History of the Otago Central Rail Trail

The Otago Central Rail Trail is the result of the local communities’ collective vision and dedication.

The Rail Trail offers a superb recreational walking/cycling/riding experience for both holidaymakers and athletes. It extends 150 kilometres between Middlemarch and Clyde, across unrivalled landscapes.

Gold was first discovered in Central Otago in 1861 and the railway was built during the ensuing prosperity. It provided an essential economic lifeline between Dunedin and the townships that had sprung up to accommodate the influx of people to the region.

Labourers and tradesmen worked with picks, shovels, horse-drawn wagons and explosives across difficult terrain. It took them from 1891 to 1907 to complete the Middlemarch to Clyde railway line.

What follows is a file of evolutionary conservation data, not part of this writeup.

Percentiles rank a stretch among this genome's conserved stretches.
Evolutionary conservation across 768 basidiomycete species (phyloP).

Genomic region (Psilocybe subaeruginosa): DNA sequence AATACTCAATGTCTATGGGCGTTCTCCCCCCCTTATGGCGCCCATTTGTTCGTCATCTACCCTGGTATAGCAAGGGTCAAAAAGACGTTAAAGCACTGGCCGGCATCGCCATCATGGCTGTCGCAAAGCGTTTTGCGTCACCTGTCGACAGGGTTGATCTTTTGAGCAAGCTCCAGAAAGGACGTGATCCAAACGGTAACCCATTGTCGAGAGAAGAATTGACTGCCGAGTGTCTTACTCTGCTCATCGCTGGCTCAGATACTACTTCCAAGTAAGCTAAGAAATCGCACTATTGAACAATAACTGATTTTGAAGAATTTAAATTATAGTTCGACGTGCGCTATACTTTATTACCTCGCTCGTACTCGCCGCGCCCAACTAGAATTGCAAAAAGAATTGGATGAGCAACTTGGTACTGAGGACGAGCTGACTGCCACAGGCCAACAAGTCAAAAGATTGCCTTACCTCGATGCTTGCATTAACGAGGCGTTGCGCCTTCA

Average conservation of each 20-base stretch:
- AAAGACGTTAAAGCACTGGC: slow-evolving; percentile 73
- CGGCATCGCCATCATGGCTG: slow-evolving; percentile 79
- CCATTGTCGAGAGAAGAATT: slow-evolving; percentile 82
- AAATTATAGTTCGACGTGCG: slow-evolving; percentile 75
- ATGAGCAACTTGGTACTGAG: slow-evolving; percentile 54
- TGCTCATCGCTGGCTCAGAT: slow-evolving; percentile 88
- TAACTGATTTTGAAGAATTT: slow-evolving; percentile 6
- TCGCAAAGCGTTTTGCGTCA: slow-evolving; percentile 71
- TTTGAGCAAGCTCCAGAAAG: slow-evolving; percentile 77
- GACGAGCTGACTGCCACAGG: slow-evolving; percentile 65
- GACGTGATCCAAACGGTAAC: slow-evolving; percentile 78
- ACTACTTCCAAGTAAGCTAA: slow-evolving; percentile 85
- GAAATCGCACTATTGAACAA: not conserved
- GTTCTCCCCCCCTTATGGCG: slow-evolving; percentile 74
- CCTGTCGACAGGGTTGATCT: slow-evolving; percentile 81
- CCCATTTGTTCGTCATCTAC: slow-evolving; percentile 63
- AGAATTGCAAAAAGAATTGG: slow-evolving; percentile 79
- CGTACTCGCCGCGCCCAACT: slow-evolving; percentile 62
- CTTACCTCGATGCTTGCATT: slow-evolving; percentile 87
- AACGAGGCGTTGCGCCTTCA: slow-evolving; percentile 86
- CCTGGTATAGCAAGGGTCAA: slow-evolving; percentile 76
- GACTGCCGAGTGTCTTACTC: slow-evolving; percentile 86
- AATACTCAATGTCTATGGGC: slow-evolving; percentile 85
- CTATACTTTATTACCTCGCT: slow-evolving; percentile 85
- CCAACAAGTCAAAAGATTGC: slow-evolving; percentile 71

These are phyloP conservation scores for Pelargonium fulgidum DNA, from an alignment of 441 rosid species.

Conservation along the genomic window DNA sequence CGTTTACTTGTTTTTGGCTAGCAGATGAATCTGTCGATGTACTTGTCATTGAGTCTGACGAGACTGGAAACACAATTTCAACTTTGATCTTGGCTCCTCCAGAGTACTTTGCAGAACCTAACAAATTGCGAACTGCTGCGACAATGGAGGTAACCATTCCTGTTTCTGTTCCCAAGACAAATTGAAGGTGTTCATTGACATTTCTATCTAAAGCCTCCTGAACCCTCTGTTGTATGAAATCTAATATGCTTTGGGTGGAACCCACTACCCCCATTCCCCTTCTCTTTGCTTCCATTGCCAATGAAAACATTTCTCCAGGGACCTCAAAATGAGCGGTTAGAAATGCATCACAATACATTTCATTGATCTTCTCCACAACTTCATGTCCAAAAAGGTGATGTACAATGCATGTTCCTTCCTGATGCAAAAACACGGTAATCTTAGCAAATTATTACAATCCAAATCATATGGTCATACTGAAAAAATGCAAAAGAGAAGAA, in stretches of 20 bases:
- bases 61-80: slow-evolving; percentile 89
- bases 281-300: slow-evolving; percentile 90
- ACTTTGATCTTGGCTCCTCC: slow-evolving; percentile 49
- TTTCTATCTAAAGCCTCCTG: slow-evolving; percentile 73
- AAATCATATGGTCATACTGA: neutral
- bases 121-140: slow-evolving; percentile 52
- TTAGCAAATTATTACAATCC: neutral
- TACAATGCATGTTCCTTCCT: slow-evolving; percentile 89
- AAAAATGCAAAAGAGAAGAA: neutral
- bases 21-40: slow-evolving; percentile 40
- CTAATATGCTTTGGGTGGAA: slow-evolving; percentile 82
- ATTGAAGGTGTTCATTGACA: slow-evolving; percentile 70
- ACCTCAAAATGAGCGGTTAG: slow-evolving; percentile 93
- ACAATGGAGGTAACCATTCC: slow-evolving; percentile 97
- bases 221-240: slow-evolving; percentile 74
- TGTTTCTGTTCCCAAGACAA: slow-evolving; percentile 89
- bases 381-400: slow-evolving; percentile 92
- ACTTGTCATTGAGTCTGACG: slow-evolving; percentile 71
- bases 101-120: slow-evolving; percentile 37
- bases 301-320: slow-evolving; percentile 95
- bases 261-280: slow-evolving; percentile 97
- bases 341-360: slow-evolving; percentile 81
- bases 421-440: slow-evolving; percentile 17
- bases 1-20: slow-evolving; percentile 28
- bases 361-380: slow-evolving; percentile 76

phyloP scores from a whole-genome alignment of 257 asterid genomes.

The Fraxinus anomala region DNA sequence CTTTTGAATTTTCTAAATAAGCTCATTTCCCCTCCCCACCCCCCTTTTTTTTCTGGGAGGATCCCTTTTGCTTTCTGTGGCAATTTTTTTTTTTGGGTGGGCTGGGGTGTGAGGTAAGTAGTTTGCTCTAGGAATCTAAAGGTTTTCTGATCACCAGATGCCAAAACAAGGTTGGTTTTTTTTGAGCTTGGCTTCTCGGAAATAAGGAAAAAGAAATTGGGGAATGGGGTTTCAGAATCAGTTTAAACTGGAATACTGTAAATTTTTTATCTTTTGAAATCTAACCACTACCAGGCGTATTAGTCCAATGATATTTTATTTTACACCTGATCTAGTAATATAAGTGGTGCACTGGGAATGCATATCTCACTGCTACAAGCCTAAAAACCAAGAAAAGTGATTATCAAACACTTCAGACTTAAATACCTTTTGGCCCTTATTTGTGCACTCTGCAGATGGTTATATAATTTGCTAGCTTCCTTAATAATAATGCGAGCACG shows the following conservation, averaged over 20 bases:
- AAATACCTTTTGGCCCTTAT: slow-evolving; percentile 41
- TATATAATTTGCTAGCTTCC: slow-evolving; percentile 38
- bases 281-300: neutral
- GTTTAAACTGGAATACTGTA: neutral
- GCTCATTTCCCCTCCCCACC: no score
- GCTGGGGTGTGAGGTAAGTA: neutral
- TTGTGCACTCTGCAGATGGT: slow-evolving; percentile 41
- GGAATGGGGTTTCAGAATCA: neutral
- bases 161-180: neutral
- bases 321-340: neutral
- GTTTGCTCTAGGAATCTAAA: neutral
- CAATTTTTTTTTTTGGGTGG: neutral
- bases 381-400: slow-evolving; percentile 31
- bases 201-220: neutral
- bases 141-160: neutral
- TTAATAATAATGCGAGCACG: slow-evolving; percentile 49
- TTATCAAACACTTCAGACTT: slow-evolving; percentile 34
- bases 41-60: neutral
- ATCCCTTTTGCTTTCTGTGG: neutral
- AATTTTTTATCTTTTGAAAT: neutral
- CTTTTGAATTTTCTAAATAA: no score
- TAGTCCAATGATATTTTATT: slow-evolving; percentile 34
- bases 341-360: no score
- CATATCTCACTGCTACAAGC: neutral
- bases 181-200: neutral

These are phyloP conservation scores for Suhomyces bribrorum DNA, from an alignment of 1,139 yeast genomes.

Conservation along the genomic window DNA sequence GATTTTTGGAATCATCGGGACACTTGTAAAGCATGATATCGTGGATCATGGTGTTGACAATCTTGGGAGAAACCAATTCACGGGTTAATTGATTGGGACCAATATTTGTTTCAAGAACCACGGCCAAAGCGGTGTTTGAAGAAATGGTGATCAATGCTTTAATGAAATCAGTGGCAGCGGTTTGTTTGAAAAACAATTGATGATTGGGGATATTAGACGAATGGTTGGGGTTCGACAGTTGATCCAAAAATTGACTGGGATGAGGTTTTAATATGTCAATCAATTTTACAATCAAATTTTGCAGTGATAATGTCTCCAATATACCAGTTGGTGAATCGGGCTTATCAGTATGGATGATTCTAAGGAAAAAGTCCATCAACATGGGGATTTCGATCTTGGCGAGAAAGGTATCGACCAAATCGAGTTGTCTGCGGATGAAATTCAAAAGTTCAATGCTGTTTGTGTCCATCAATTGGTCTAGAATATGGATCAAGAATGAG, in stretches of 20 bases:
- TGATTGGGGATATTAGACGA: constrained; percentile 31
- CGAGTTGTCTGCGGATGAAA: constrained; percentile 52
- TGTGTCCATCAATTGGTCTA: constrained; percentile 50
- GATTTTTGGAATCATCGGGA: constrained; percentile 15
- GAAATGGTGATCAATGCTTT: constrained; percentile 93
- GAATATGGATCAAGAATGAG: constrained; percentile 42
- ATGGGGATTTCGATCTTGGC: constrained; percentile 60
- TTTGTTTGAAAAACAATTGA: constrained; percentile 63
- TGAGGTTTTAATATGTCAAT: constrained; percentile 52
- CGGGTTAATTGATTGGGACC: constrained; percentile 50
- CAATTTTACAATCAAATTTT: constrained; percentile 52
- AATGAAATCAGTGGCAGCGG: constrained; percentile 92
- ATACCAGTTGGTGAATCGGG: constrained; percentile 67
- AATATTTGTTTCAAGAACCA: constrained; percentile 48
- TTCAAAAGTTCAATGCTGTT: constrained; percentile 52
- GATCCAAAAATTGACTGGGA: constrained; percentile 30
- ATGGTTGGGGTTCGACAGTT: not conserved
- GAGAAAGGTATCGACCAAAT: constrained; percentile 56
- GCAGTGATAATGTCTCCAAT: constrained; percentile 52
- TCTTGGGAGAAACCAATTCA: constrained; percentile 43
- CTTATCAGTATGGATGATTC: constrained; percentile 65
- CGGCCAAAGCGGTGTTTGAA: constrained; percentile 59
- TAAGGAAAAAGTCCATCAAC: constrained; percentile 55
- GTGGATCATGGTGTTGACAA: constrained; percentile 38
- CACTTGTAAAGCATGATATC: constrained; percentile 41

By the 1930s the economic boom was over. Improved roads, the onset of the private motor car and the final scrapping of restrictions on trucking freight by road in 1983, ensured the railway’s demise. Construction of the hydro-electric dam at Clyde kept the railway open during the 1980s. But in 1990 the Middlemarch to Clyde section of the railway closed and its tracks were lifted soon after.

The Department of Conservation (DOC) recognising the potential of the empty rail corridor, purchased it in 1993. Local communities were approached and the idea of a rail trail modelled on overseas Rails to Trails projects was launched.

The Otago Central Rail Trail Trust was formed in 1994. It was initially responsible for establishing and developing the Trail and today continues to support its development. The Trust worked hard to garner community support and to raise funds for the trail’s development, which took six years to complete.

The Otago Central Rail Trail opened in 2000. The Trust continues to work alongside DOC, which has a statutory requirement to manage the Rail Trail for the public as a recreation reserve, recognising its heritage and recreation value.

Otago Central Rail Trail
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